When a loved one won’t seek treatment for their mental health, we will often feel a sense of absolute despair, hopelessness and frustration. It can be incredibly painful to watch those we love suffering, especially when there is a visible pathway toward recovery being offered. As the old saying goes, ‘you can lead a horse to water, but you can’t make it drink’. In other words, true change needs to come from within the individual.
Although it can feel counterintuitive to do so, we must try to release ourselves from the burden of constantly carrying hurt and fear around with us. We can do this by telling our loved one that we love them deeply, that we will be there for them when they are ready to accept help, but we are making ourselves a priority now too. This doesn’t mean we are abandoning them, or de-prioritising them, we are simply bringing our own needs up to the top of the list as well.
Self-compassion is never selfish
It’s a normal reaction to drop everything to help those we love most. But when we de-prioritise our own physical, social and emotional needs to do so, we place our own mental health at risk of decline as well. We may ourselves turn to substances or behaviours in order to cope with stress and uncertainty, despite seeing the negative impact this has had on our loved one. Many people who find themselves in a carer role for someone become impacted by guilt when they take time for themselves, or feel joy. They wish their loved one was there too, or able to experience joyful moments too. This can lead to us isolating and avoiding the things that make us happiest, because we don’t believe we are entitled to experiencing them all the while our loved one is suffering. Over time, these beliefs can become habitual, and it can be hard to break free of them.
How to start caring for ourselves again
It’s important to recognise when we are feeling drained during challenging times, and take action to recharge ourselves by engaging in things that fulfil us in terms of our physical and emotional health. Here are some ways you can nourish yourself physically, emotionally and spiritually:
1. Start with small steps
The smallest actions can help us break free out of negative beliefs or behaviour patterns we may have developed over time. It could be as simple as taking an extra minute before starting work to notice the beauty of our natural environment, taking a short walk in the morning or even investing some time in our physical appearance – as long as it is something that nourishes us. It’s important we don’t minimise these actions – they all add up to an increased sense of self-worth.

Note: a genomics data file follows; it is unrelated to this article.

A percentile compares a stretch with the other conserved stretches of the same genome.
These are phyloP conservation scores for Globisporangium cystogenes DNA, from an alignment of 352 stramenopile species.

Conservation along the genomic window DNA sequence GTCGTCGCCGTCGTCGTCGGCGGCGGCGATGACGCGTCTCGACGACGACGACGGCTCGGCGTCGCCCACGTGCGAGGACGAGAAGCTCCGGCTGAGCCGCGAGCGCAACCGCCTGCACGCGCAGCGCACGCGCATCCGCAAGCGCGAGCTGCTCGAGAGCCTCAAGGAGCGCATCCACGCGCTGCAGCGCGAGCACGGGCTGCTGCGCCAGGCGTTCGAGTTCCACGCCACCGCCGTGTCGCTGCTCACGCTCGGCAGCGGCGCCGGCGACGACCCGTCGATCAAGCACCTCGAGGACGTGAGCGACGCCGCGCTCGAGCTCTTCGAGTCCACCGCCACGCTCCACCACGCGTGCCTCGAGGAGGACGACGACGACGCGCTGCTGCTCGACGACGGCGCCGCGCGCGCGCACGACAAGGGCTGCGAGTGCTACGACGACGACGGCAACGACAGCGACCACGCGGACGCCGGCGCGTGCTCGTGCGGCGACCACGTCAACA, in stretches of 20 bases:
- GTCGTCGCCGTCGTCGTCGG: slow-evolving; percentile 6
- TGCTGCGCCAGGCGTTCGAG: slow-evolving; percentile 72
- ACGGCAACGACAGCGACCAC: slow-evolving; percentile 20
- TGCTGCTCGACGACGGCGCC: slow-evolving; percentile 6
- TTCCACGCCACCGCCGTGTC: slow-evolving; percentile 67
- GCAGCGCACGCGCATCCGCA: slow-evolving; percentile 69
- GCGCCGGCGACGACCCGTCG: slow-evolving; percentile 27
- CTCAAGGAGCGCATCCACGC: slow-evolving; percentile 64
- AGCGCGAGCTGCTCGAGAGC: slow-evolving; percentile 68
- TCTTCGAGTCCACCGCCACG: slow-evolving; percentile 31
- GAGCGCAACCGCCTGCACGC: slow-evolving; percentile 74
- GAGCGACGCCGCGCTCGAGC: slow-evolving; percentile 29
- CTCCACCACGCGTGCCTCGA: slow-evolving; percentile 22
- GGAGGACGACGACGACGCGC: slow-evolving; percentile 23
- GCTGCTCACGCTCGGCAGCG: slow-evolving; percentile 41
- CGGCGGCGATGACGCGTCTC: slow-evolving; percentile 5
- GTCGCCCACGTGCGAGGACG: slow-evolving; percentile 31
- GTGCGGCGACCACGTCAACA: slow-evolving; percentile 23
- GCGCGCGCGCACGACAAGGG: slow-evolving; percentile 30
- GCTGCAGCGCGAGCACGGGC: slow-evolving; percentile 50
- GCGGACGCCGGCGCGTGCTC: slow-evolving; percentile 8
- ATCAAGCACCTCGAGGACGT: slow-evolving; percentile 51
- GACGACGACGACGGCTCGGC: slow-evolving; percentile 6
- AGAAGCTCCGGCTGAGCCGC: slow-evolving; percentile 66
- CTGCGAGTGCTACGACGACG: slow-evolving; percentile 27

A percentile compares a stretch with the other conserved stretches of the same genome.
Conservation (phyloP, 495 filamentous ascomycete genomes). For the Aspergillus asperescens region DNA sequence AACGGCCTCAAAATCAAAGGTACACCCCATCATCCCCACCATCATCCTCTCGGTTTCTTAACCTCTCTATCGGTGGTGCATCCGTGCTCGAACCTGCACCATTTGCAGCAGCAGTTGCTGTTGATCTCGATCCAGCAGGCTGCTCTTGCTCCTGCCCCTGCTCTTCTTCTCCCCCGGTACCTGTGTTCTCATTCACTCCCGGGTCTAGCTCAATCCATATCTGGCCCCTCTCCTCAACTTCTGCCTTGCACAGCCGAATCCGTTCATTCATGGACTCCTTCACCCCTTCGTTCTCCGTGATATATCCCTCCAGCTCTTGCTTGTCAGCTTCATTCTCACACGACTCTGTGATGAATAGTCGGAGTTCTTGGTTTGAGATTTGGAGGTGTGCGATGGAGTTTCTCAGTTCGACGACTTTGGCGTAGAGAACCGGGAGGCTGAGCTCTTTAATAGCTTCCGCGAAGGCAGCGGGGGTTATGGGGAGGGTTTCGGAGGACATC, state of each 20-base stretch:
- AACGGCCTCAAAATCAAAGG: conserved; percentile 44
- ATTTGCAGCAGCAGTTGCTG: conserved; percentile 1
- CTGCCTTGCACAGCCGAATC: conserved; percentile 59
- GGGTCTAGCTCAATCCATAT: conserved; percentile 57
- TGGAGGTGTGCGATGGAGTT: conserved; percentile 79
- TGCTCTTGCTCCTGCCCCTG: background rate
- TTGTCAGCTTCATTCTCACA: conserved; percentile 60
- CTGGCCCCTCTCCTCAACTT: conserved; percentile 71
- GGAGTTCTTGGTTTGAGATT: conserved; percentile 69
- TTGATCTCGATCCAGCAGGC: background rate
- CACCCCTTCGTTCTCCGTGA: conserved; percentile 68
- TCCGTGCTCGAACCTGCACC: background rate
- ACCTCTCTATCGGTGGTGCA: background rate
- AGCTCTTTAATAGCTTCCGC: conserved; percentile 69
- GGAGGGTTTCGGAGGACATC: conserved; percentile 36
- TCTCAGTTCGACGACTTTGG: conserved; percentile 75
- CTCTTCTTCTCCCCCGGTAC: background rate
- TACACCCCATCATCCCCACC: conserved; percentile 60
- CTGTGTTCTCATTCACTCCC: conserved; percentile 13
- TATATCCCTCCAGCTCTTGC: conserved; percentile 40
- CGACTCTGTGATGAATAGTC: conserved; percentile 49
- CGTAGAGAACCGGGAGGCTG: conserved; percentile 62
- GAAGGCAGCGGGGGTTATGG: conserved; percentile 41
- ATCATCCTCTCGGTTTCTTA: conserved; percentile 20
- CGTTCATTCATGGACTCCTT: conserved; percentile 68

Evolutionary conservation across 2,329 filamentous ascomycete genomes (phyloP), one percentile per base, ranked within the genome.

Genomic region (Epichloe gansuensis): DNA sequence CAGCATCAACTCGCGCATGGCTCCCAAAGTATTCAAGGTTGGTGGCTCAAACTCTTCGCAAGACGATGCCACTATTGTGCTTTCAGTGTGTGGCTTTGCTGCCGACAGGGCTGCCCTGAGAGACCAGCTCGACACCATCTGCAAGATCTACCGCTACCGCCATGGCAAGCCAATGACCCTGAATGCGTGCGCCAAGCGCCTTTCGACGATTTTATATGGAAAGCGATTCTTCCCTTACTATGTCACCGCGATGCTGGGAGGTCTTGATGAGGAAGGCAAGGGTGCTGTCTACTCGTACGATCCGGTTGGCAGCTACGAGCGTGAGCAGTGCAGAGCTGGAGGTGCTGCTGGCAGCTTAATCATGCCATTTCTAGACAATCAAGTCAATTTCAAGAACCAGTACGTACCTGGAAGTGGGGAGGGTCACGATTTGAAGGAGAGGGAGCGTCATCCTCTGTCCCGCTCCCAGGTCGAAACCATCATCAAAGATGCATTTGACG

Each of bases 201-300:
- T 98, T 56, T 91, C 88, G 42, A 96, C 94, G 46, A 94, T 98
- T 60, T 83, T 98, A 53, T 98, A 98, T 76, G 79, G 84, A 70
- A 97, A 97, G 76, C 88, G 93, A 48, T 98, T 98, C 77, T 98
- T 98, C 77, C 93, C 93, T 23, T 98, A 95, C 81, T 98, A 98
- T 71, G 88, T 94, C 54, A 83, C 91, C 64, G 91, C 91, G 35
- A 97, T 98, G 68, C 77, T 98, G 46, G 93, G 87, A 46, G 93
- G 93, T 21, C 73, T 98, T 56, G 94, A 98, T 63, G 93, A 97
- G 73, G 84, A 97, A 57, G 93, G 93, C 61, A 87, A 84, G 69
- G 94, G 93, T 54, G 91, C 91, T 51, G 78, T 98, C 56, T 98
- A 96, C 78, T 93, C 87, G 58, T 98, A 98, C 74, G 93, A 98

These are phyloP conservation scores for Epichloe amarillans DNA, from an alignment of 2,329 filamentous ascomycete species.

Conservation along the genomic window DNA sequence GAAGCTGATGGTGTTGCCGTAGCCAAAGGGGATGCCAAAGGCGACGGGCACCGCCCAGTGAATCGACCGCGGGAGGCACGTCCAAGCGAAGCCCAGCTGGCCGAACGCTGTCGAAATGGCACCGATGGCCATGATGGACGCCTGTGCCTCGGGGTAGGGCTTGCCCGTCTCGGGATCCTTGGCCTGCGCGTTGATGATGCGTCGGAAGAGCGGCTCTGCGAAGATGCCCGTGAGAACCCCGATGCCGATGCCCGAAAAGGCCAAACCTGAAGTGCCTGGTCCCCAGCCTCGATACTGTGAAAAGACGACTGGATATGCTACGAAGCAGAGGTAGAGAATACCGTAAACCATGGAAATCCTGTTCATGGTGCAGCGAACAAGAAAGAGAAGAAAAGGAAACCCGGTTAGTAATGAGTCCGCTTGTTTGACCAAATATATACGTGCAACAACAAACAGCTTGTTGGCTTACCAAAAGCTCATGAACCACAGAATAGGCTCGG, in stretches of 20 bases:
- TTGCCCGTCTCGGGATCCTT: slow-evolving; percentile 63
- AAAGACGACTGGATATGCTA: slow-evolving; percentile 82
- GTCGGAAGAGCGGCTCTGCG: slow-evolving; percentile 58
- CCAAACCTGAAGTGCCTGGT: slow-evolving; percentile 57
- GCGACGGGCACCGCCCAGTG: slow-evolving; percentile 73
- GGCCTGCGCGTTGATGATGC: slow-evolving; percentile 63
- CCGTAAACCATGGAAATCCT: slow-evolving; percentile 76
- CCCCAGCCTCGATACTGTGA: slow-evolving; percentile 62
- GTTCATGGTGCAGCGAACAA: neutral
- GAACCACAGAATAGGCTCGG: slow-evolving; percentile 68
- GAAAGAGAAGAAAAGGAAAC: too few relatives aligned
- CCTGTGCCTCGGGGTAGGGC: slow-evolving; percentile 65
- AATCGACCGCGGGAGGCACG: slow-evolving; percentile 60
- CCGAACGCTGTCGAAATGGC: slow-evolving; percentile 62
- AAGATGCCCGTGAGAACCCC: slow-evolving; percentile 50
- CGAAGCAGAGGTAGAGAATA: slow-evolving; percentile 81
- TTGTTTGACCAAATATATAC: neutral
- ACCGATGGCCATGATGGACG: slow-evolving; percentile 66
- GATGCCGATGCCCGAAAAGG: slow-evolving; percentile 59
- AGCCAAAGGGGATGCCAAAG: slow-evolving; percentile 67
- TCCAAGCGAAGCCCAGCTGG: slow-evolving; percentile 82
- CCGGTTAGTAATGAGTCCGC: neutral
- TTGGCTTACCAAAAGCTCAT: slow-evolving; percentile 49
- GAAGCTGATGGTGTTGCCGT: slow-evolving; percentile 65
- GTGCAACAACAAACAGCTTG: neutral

2. Become more mindful
Research shows that practising just a few minutes of mindfulness every day allows us to slow down our reactions to the stressors of everyday life. If we have been existing in a chronic fight or flight state for a prolonged time, mindfulness can help us pave new neural pathways that help us exhibit more appropriate reactions to our environment and the people within it, as well as an added bonus of feeling a general sense of calm and wellbeing.
3. Discover your spirituality
We are all inherently spiritual, even though we may not know it. The most basic of experiences can fill our spiritual cup, whether it’s mindfully listening to the sounds of nature, noticing a bird soaring over the ocean, meditating or practising a religion. Any or all of these things can help us remember that we are part of something bigger and that we are all connected in some way which in turn brings us a sense of comfort and inspiration.
4. Connect with others
One of the greatest risks to our physical and psychological health is loneliness. When we are challenged, we may find that we isolate ourselves from others for not wanting to burden friends and family with our problems, or perhaps feeling a sense of detachment from the social circles we used to run in. It’s so important to stay connected with other people during difficult times, so run a mental audit of who in your life brings you a sense of comfort and joy, and be sure to reach out to them.
5. Seek your own treatment
Supporting a loved one with mental health issues or addiction can be in and of itself a traumatic experience. It is important that when we have experienced traumatic or challenging times in our lives that we take time for ourselves to work through how it may have negatively impacted us. We can begin to do this by speaking with a therapist one-on-one or completing an inpatient stay with a facility such as South Pacific Private, so we can recalibrate, explore our past experiences and learn how to better relate to those around us in a safe and supported environment.
Supporting a loved one who is not yet ready to accept help for mental health issues or addiction is an extremely challenging experience, but above all, offering yourself kindness and maintaining your own good mental health is paramount. Often our loved one’s will come around to the idea of accepting help in their own time, so be sure to take good care of yourself until that day comes.
South Pacific Private recognises that addiction is a family disease. If you would like to know more about how South Pacific Private’s program could be of benefit to you and your family, take a free self-assessment or reach out to our team on 1800 063 332.